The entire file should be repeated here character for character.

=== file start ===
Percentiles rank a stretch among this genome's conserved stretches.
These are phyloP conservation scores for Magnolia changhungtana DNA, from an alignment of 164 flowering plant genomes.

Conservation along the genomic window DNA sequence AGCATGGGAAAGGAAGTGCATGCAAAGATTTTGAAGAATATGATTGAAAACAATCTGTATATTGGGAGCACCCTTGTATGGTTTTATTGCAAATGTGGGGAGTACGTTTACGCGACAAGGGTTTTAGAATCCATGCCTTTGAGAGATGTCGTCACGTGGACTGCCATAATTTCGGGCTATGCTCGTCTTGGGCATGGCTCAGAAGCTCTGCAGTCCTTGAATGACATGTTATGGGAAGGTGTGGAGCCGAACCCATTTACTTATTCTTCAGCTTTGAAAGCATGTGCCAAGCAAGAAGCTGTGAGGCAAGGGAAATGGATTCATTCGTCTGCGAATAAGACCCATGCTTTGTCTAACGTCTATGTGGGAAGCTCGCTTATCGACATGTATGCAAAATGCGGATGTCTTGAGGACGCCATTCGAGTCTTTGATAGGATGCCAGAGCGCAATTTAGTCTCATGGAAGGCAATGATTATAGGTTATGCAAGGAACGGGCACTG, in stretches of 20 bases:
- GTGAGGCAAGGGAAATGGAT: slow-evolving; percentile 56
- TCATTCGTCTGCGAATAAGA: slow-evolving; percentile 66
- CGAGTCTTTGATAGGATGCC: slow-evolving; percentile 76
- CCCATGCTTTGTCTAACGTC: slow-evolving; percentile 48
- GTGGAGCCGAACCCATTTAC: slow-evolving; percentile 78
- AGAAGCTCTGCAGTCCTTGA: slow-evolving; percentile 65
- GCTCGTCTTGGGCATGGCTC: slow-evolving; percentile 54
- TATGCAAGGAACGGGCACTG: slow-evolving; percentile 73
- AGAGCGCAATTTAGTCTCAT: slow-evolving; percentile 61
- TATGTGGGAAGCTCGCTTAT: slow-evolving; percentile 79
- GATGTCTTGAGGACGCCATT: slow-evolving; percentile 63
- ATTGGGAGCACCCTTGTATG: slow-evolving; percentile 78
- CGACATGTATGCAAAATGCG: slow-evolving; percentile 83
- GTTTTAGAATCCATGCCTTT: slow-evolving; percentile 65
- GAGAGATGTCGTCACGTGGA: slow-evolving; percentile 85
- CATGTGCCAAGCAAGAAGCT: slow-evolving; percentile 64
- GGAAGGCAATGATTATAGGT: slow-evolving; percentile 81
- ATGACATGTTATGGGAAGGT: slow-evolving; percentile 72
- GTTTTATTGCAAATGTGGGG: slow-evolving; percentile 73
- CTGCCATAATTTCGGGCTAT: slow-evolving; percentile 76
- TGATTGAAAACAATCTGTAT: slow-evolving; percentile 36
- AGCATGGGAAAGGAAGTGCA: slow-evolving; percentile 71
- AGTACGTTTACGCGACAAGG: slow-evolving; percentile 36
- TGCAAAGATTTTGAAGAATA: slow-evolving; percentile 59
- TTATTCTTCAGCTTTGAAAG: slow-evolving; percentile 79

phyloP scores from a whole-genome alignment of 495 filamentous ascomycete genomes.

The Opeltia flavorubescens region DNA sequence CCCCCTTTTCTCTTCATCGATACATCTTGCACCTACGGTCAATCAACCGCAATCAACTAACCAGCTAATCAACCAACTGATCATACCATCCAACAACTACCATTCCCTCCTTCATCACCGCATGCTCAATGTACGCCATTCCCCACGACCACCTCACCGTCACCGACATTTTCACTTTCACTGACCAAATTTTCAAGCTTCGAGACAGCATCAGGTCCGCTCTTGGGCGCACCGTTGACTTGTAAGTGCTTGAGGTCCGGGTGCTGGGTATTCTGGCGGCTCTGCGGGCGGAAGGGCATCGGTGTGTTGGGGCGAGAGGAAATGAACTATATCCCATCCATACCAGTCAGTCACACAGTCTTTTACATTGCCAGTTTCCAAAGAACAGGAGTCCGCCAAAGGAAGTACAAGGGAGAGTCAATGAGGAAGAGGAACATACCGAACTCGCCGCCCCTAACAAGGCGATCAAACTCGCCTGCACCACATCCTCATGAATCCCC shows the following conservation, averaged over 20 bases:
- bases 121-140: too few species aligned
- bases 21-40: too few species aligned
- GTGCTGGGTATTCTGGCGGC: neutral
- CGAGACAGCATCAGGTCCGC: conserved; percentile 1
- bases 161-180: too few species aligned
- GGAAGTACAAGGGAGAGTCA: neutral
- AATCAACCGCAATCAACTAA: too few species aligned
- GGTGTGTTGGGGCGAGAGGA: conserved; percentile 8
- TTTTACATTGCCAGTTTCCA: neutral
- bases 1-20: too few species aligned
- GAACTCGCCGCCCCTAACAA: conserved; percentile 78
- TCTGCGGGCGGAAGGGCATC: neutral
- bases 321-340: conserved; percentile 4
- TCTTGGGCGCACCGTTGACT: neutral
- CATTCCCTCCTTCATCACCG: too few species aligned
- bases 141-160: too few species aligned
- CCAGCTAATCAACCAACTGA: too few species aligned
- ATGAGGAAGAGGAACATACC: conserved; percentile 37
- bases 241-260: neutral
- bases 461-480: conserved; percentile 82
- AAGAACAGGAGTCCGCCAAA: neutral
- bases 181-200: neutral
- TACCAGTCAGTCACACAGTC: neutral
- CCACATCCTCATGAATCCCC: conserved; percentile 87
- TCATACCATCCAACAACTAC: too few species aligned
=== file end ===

Percentiles rank a stretch among this genome's conserved stretches.
These are phyloP conservation scores for Magnolia changhungtana DNA, from an alignment of 164 flowering plant genomes.

Conservation along the genomic window DNA sequence AGCATGGGAAAGGAAGTGCATGCAAAGATTTTGAAGAATATGATTGAAAACAATCTGTATATTGGGAGCACCCTTGTATGGTTTTATTGCAAATGTGGGGAGTACGTTTACGCGACAAGGGTTTTAGAATCCATGCCTTTGAGAGATGTCGTCACGTGGACTGCCATAATTTCGGGCTATGCTCGTCTTGGGCATGGCTCAGAAGCTCTGCAGTCCTTGAATGACATGTTATGGGAAGGTGTGGAGCCGAACCCATTTACTTATTCTTCAGCTTTGAAAGCATGTGCCAAGCAAGAAGCTGTGAGGCAAGGGAAATGGATTCATTCGTCTGCGAATAAGACCCATGCTTTGTCTAACGTCTATGTGGGAAGCTCGCTTATCGACATGTATGCAAAATGCGGATGTCTTGAGGACGCCATTCGAGTCTTTGATAGGATGCCAGAGCGCAATTTAGTCTCATGGAAGGCAATGATTATAGGTTATGCAAGGAACGGGCACTG, in stretches of 20 bases:
- GTGAGGCAAGGGAAATGGAT: slow-evolving; percentile 56
- TCATTCGTCTGCGAATAAGA: slow-evolving; percentile 66
- CGAGTCTTTGATAGGATGCC: slow-evolving; percentile 76
- CCCATGCTTTGTCTAACGTC: slow-evolving; percentile 48
- GTGGAGCCGAACCCATTTAC: slow-evolving; percentile 78
- AGAAGCTCTGCAGTCCTTGA: slow-evolving; percentile 65
- GCTCGTCTTGGGCATGGCTC: slow-evolving; percentile 54
- TATGCAAGGAACGGGCACTG: slow-evolving; percentile 73
- AGAGCGCAATTTAGTCTCAT: slow-evolving; percentile 61
- TATGTGGGAAGCTCGCTTAT: slow-evolving; percentile 79
- GATGTCTTGAGGACGCCATT: slow-evolving; percentile 63
- ATTGGGAGCACCCTTGTATG: slow-evolving; percentile 78
- CGACATGTATGCAAAATGCG: slow-evolving; percentile 83
- GTTTTAGAATCCATGCCTTT: slow-evolving; percentile 65
- GAGAGATGTCGTCACGTGGA: slow-evolving; percentile 85
- CATGTGCCAAGCAAGAAGCT: slow-evolving; percentile 64
- GGAAGGCAATGATTATAGGT: slow-evolving; percentile 81
- ATGACATGTTATGGGAAGGT: slow-evolving; percentile 72
- GTTTTATTGCAAATGTGGGG: slow-evolving; percentile 73
- CTGCCATAATTTCGGGCTAT: slow-evolving; percentile 76
- TGATTGAAAACAATCTGTAT: slow-evolving; percentile 36
- AGCATGGGAAAGGAAGTGCA: slow-evolving; percentile 71
- AGTACGTTTACGCGACAAGG: slow-evolving; percentile 36
- TGCAAAGATTTTGAAGAATA: slow-evolving; percentile 59
- TTATTCTTCAGCTTTGAAAG: slow-evolving; percentile 79

phyloP scores from a whole-genome alignment of 495 filamentous ascomycete genomes.

The Opeltia flavorubescens region DNA sequence CCCCCTTTTCTCTTCATCGATACATCTTGCACCTACGGTCAATCAACCGCAATCAACTAACCAGCTAATCAACCAACTGATCATACCATCCAACAACTACCATTCCCTCCTTCATCACCGCATGCTCAATGTACGCCATTCCCCACGACCACCTCACCGTCACCGACATTTTCACTTTCACTGACCAAATTTTCAAGCTTCGAGACAGCATCAGGTCCGCTCTTGGGCGCACCGTTGACTTGTAAGTGCTTGAGGTCCGGGTGCTGGGTATTCTGGCGGCTCTGCGGGCGGAAGGGCATCGGTGTGTTGGGGCGAGAGGAAATGAACTATATCCCATCCATACCAGTCAGTCACACAGTCTTTTACATTGCCAGTTTCCAAAGAACAGGAGTCCGCCAAAGGAAGTACAAGGGAGAGTCAATGAGGAAGAGGAACATACCGAACTCGCCGCCCCTAACAAGGCGATCAAACTCGCCTGCACCACATCCTCATGAATCCCC shows the following conservation, averaged over 20 bases:
- bases 121-140: too few species aligned
- bases 21-40: too few species aligned
- GTGCTGGGTATTCTGGCGGC: neutral
- CGAGACAGCATCAGGTCCGC: conserved; percentile 1
- bases 161-180: too few species aligned
- GGAAGTACAAGGGAGAGTCA: neutral
- AATCAACCGCAATCAACTAA: too few species aligned
- GGTGTGTTGGGGCGAGAGGA: conserved; percentile 8
- TTTTACATTGCCAGTTTCCA: neutral
- bases 1-20: too few species aligned
- GAACTCGCCGCCCCTAACAA: conserved; percentile 78
- TCTGCGGGCGGAAGGGCATC: neutral
- bases 321-340: conserved; percentile 4
- TCTTGGGCGCACCGTTGACT: neutral
- CATTCCCTCCTTCATCACCG: too few species aligned
- bases 141-160: too few species aligned
- CCAGCTAATCAACCAACTGA: too few species aligned
- ATGAGGAAGAGGAACATACC: conserved; percentile 37
- bases 241-260: neutral
- bases 461-480: conserved; percentile 82
- AAGAACAGGAGTCCGCCAAA: neutral
- bases 181-200: neutral
- TACCAGTCAGTCACACAGTC: neutral
- CCACATCCTCATGAATCCCC: conserved; percentile 87
- TCATACCATCCAACAACTAC: too few species aligned